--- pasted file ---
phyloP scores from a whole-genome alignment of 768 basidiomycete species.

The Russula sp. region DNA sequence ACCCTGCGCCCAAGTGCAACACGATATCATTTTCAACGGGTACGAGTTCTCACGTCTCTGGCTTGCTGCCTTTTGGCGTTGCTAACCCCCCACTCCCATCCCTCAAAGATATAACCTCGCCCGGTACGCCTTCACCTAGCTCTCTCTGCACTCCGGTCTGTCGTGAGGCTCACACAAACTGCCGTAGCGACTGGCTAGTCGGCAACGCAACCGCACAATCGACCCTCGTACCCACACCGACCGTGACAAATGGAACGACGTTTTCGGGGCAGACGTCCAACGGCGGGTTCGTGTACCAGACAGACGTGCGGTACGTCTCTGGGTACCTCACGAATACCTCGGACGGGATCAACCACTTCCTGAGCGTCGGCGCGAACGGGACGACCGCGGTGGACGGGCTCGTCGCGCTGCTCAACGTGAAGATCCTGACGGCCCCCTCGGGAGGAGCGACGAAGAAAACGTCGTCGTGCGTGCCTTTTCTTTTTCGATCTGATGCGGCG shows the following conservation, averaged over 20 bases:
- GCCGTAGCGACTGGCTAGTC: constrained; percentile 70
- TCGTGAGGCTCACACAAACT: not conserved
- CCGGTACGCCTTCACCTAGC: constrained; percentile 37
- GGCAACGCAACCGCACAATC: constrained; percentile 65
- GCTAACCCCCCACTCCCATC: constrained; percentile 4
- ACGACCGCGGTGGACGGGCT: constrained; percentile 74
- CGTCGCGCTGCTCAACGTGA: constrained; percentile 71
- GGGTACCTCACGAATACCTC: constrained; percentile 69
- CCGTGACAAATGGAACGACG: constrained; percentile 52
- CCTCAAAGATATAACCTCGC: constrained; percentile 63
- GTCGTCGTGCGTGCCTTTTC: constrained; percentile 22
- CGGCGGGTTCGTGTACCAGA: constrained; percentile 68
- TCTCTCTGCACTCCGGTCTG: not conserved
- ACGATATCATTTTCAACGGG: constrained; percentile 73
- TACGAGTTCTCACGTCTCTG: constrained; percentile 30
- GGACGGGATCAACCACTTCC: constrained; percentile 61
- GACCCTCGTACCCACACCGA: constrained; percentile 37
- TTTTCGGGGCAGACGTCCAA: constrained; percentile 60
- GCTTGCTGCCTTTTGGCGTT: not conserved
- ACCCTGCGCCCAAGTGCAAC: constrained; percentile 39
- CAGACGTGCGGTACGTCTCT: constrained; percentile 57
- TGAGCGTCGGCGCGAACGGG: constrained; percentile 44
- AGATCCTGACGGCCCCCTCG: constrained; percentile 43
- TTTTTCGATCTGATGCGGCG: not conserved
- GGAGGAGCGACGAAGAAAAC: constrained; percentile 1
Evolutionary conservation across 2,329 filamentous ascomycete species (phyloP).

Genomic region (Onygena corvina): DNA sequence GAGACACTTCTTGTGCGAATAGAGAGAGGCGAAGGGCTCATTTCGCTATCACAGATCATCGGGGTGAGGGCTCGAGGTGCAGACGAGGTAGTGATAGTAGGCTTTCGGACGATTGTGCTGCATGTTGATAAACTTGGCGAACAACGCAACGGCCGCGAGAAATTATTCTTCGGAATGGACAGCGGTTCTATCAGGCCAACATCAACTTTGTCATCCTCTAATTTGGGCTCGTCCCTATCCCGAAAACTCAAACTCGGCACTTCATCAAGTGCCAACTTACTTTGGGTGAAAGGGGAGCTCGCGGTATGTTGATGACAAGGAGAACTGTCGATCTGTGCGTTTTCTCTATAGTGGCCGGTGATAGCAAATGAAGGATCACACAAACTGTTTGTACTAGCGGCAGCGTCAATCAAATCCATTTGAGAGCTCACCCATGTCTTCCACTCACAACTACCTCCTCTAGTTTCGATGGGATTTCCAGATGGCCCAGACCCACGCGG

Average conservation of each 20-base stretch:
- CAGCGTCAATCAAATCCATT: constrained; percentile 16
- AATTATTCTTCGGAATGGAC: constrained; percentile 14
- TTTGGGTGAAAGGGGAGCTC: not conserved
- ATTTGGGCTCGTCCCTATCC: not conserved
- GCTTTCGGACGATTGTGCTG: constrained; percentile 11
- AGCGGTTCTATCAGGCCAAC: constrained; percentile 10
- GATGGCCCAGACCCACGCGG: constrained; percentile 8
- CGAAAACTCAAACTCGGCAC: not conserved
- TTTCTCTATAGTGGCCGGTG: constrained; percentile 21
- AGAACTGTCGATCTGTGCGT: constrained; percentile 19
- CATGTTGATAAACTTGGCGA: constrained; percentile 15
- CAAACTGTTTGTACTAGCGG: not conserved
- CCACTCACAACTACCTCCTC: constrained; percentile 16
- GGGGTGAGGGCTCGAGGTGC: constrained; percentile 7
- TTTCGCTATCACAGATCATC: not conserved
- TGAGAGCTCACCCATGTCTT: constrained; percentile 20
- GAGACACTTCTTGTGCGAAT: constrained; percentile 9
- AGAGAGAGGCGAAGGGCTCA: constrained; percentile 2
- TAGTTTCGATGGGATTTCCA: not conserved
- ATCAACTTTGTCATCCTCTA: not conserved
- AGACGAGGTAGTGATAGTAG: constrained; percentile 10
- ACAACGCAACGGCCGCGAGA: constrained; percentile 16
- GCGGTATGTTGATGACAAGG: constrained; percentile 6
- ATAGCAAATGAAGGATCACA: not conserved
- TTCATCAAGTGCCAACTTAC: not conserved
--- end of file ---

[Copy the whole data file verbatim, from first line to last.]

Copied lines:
phyloP scores from a whole-genome alignment of 768 basidiomycete species.

The Russula sp. region DNA sequence ACCCTGCGCCCAAGTGCAACACGATATCATTTTCAACGGGTACGAGTTCTCACGTCTCTGGCTTGCTGCCTTTTGGCGTTGCTAACCCCCCACTCCCATCCCTCAAAGATATAACCTCGCCCGGTACGCCTTCACCTAGCTCTCTCTGCACTCCGGTCTGTCGTGAGGCTCACACAAACTGCCGTAGCGACTGGCTAGTCGGCAACGCAACCGCACAATCGACCCTCGTACCCACACCGACCGTGACAAATGGAACGACGTTTTCGGGGCAGACGTCCAACGGCGGGTTCGTGTACCAGACAGACGTGCGGTACGTCTCTGGGTACCTCACGAATACCTCGGACGGGATCAACCACTTCCTGAGCGTCGGCGCGAACGGGACGACCGCGGTGGACGGGCTCGTCGCGCTGCTCAACGTGAAGATCCTGACGGCCCCCTCGGGAGGAGCGACGAAGAAAACGTCGTCGTGCGTGCCTTTTCTTTTTCGATCTGATGCGGCG shows the following conservation, averaged over 20 bases:
- GCCGTAGCGACTGGCTAGTC: constrained; percentile 70
- TCGTGAGGCTCACACAAACT: not conserved
- CCGGTACGCCTTCACCTAGC: constrained; percentile 37
- GGCAACGCAACCGCACAATC: constrained; percentile 65
- GCTAACCCCCCACTCCCATC: constrained; percentile 4
- ACGACCGCGGTGGACGGGCT: constrained; percentile 74
- CGTCGCGCTGCTCAACGTGA: constrained; percentile 71
- GGGTACCTCACGAATACCTC: constrained; percentile 69
- CCGTGACAAATGGAACGACG: constrained; percentile 52
- CCTCAAAGATATAACCTCGC: constrained; percentile 63
- GTCGTCGTGCGTGCCTTTTC: constrained; percentile 22
- CGGCGGGTTCGTGTACCAGA: constrained; percentile 68
- TCTCTCTGCACTCCGGTCTG: not conserved
- ACGATATCATTTTCAACGGG: constrained; percentile 73
- TACGAGTTCTCACGTCTCTG: constrained; percentile 30
- GGACGGGATCAACCACTTCC: constrained; percentile 61
- GACCCTCGTACCCACACCGA: constrained; percentile 37
- TTTTCGGGGCAGACGTCCAA: constrained; percentile 60
- GCTTGCTGCCTTTTGGCGTT: not conserved
- ACCCTGCGCCCAAGTGCAAC: constrained; percentile 39
- CAGACGTGCGGTACGTCTCT: constrained; percentile 57
- TGAGCGTCGGCGCGAACGGG: constrained; percentile 44
- AGATCCTGACGGCCCCCTCG: constrained; percentile 43
- TTTTTCGATCTGATGCGGCG: not conserved
- GGAGGAGCGACGAAGAAAAC: constrained; percentile 1
Evolutionary conservation across 2,329 filamentous ascomycete species (phyloP).

Genomic region (Onygena corvina): DNA sequence GAGACACTTCTTGTGCGAATAGAGAGAGGCGAAGGGCTCATTTCGCTATCACAGATCATCGGGGTGAGGGCTCGAGGTGCAGACGAGGTAGTGATAGTAGGCTTTCGGACGATTGTGCTGCATGTTGATAAACTTGGCGAACAACGCAACGGCCGCGAGAAATTATTCTTCGGAATGGACAGCGGTTCTATCAGGCCAACATCAACTTTGTCATCCTCTAATTTGGGCTCGTCCCTATCCCGAAAACTCAAACTCGGCACTTCATCAAGTGCCAACTTACTTTGGGTGAAAGGGGAGCTCGCGGTATGTTGATGACAAGGAGAACTGTCGATCTGTGCGTTTTCTCTATAGTGGCCGGTGATAGCAAATGAAGGATCACACAAACTGTTTGTACTAGCGGCAGCGTCAATCAAATCCATTTGAGAGCTCACCCATGTCTTCCACTCACAACTACCTCCTCTAGTTTCGATGGGATTTCCAGATGGCCCAGACCCACGCGG

Average conservation of each 20-base stretch:
- CAGCGTCAATCAAATCCATT: constrained; percentile 16
- AATTATTCTTCGGAATGGAC: constrained; percentile 14
- TTTGGGTGAAAGGGGAGCTC: not conserved
- ATTTGGGCTCGTCCCTATCC: not conserved
- GCTTTCGGACGATTGTGCTG: constrained; percentile 11
- AGCGGTTCTATCAGGCCAAC: constrained; percentile 10
- GATGGCCCAGACCCACGCGG: constrained; percentile 8
- CGAAAACTCAAACTCGGCAC: not conserved
- TTTCTCTATAGTGGCCGGTG: constrained; percentile 21
- AGAACTGTCGATCTGTGCGT: constrained; percentile 19
- CATGTTGATAAACTTGGCGA: constrained; percentile 15
- CAAACTGTTTGTACTAGCGG: not conserved
- CCACTCACAACTACCTCCTC: constrained; percentile 16
- GGGGTGAGGGCTCGAGGTGC: constrained; percentile 7
- TTTCGCTATCACAGATCATC: not conserved
- TGAGAGCTCACCCATGTCTT: constrained; percentile 20
- GAGACACTTCTTGTGCGAAT: constrained; percentile 9
- AGAGAGAGGCGAAGGGCTCA: constrained; percentile 2
- TAGTTTCGATGGGATTTCCA: not conserved
- ATCAACTTTGTCATCCTCTA: not conserved
- AGACGAGGTAGTGATAGTAG: constrained; percentile 10
- ACAACGCAACGGCCGCGAGA: constrained; percentile 16
- GCGGTATGTTGATGACAAGG: constrained; percentile 6
- ATAGCAAATGAAGGATCACA: not conserved
- TTCATCAAGTGCCAACTTAC: not conserved